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Americans could prevent roughly half of all cancer deaths by doing these four things

Roughly half of cancer deaths in the United States could be prevented or forestalled if all Americans quit smoking, cut back on drinking, maintained a healthful weight and got at least 150 minutes of exercise each week, according to a new report.

These same measures would also reduce the number of new cancer diagnoses by 40% to 70%.

For men, universal embrace of this lifestyle could avert or delay 67% of cancer deaths and prevent 63% of new malignancies each year, researchers calculated. If all of the nation’s women did the same, their yearly cancer mortality rates would fall by 59% and new cancers would drop 41%.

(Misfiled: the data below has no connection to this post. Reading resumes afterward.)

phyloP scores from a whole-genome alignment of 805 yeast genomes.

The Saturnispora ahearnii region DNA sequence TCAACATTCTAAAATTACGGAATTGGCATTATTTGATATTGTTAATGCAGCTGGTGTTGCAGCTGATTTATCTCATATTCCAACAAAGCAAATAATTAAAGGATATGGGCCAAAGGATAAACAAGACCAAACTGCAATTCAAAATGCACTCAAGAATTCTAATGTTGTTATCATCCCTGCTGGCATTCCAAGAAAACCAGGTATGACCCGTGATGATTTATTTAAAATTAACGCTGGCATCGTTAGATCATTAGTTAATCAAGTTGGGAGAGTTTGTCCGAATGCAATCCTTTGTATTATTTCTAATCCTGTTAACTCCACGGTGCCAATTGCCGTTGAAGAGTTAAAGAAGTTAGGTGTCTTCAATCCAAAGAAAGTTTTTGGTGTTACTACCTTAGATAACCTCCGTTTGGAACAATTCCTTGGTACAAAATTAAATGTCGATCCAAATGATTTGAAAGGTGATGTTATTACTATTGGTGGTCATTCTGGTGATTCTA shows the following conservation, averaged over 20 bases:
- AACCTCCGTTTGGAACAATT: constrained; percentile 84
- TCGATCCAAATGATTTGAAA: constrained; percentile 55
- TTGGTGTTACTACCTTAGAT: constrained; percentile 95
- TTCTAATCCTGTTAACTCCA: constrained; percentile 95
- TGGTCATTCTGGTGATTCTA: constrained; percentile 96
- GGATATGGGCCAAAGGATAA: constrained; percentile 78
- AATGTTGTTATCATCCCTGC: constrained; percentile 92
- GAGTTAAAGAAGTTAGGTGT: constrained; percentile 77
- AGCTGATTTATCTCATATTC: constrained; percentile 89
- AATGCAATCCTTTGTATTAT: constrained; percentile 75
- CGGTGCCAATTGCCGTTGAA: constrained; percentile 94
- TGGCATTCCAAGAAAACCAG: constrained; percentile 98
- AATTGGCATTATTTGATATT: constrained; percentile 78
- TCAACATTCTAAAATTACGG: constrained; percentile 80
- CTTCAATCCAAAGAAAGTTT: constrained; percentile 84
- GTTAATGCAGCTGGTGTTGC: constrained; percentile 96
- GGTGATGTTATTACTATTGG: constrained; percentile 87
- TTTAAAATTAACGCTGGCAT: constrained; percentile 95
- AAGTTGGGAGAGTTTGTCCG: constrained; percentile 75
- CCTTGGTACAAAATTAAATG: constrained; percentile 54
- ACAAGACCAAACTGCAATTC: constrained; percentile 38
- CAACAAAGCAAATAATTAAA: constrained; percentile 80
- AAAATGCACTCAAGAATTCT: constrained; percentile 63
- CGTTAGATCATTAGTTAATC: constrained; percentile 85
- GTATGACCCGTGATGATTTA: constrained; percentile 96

The findings, published online this week in the journal JAMA Oncology, underscore how extensively public health measures aimed at fostering healthful lifestyles could cut into a disease that will claim the lives of 600,000 Americans this year and upend the lives of 1.6 million by turning them into newly diagnosed patients.

Copyright © 2016, Los Angeles Times

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